Tonight our team gathered for pizza and down time after the long AIDS Day. Nathan started playing the guitar, and we all drifted into singing Christmas Carols around the piano, a pretty amazing experience. We are small in numbers, but both of our men can SING and Sarah breaks regularly into angelic descants. God Rest Ye Merry Gentlemen was drawing to a close as we heard clapping and flutes out on the road, and then all sorts of wildness erupting next door. So we flowed out of our house and gathered in my neighbors' yard. Tomorrow they will celebrate the "Final Rites" for the late John Mukiddi. Because he was an old man and respected elder when he died, they have waited months to make a big deal of the final ceremony which rests his spirit. The process began after dark (days start at sunset) as his clan members paraded up the road and began to dance. About two dozen men, some shirtless, danced around the open fire, their shadows wavering against the wall of the house. Each carried a single-tone flute which they blow in a very distinctive rhythm and four-tone pattern, swaying and jumping, while two men beat waist-high drums right by the fire. The individuals were blurred in the shadowy darkness and the drifting smoke, the line an organism in itself. Our whole team watched for about an hour. How many people in 2008, I thought, wander next door and witness authentic traditional dance and music in an under-the stars not-for-tourists ceremony? Well, I guess lots of Africans do, but not many outsiders.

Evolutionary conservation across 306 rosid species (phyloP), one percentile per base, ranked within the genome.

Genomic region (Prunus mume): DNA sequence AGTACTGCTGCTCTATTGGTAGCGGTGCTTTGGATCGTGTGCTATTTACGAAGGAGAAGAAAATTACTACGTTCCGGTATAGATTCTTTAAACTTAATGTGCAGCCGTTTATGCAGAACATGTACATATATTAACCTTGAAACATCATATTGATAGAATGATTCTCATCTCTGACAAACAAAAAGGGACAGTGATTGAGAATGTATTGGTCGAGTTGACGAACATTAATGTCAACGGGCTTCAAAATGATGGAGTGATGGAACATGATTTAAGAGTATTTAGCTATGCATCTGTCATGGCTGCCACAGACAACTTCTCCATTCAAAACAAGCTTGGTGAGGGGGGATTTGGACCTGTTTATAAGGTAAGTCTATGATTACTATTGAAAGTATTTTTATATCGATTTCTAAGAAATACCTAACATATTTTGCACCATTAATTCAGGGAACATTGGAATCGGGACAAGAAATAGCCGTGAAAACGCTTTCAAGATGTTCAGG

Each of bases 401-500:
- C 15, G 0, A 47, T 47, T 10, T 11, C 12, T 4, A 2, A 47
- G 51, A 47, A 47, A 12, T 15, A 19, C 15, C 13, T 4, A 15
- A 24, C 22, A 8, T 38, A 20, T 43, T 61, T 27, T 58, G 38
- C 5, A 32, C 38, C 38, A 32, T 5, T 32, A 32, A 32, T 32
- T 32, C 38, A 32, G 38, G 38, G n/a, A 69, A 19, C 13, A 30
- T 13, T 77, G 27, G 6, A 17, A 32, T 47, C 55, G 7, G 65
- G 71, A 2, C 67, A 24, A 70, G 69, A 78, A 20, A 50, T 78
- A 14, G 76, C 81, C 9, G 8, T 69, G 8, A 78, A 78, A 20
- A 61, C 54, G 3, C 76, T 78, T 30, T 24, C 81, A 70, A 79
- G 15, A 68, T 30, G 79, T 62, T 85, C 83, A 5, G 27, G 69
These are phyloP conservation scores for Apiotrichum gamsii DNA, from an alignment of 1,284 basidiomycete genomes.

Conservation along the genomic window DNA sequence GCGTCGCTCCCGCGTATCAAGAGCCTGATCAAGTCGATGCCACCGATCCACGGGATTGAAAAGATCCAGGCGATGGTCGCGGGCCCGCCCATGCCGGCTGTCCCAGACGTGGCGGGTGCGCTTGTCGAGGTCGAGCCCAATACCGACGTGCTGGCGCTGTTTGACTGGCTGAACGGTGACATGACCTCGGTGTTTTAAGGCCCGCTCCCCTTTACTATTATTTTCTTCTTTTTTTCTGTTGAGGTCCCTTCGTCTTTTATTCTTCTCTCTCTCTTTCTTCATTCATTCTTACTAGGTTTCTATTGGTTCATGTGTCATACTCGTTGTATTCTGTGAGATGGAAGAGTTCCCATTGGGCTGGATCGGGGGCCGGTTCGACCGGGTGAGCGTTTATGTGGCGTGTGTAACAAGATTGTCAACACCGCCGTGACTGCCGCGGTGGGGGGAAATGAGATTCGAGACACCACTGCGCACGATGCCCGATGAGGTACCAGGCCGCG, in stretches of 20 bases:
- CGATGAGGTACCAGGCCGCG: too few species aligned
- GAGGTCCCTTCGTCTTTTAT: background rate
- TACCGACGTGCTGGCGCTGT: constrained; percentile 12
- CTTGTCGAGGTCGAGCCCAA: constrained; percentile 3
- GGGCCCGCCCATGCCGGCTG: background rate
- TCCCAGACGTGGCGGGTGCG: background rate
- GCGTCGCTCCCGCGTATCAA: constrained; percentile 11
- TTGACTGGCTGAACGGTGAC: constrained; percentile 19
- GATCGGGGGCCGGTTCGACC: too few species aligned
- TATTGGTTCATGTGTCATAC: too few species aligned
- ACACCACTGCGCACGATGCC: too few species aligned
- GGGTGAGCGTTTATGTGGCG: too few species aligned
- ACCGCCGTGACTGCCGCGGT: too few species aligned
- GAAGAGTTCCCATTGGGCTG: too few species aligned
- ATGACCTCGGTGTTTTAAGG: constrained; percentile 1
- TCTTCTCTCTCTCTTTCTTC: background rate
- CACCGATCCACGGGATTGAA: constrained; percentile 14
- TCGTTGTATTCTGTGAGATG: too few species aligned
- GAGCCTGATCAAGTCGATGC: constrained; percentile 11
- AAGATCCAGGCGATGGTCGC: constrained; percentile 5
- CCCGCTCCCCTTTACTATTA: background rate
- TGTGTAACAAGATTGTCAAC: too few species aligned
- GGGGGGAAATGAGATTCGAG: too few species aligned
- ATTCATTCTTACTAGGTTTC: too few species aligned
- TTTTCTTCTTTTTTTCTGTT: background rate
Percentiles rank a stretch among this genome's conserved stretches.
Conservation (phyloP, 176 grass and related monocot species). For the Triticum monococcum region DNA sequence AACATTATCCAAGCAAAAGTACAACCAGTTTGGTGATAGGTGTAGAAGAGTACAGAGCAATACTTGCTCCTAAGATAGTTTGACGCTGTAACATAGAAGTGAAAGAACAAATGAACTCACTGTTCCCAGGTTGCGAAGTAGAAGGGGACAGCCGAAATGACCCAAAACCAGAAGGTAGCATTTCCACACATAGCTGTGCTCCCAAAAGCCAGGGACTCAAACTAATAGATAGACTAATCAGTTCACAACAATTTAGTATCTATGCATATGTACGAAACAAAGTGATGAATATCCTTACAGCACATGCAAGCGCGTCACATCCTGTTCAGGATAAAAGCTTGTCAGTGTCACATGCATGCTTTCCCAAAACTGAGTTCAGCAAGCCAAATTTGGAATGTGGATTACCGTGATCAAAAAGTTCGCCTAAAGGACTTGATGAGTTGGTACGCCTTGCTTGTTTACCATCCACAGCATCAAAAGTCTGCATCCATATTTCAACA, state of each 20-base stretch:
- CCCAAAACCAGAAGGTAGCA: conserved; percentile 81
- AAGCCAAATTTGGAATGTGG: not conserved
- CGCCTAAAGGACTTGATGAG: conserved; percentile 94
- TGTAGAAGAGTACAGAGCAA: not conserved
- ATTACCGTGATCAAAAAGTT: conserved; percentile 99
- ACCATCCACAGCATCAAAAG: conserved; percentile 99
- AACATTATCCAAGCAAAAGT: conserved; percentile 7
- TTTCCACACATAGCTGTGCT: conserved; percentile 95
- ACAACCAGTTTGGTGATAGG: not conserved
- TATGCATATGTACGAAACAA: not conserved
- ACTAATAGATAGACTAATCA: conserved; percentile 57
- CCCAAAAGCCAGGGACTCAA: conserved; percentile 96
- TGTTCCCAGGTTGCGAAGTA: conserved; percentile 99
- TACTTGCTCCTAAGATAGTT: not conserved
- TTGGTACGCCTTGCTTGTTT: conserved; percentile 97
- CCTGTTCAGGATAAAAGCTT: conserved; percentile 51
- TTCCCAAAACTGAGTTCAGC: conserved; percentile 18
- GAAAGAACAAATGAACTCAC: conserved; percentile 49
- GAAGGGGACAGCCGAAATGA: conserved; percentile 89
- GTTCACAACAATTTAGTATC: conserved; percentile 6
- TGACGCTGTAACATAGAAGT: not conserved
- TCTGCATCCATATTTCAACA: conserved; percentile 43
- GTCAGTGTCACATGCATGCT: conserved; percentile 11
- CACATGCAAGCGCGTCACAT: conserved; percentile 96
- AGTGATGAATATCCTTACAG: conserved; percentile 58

The down side is, that to truly honor Mukiddi and protect the rest of the family, they will keep this up ALL NIGHT a few yards from our bedroom. And remember that we live practically outdoors anyway, screens and no glass, no sound barriers. It is now 10 pm and the flute-playing men have given way to a teenage choir singing at double pace and double volume every Lubwsis song we've ever heard in church complete with pounding drums and whooping women and shrill whistles. Think pep rally. The crowd increases hour by hour, and we are weary. I think we may go down and sleep by the cows, which I suppose is in the Christmas spirit.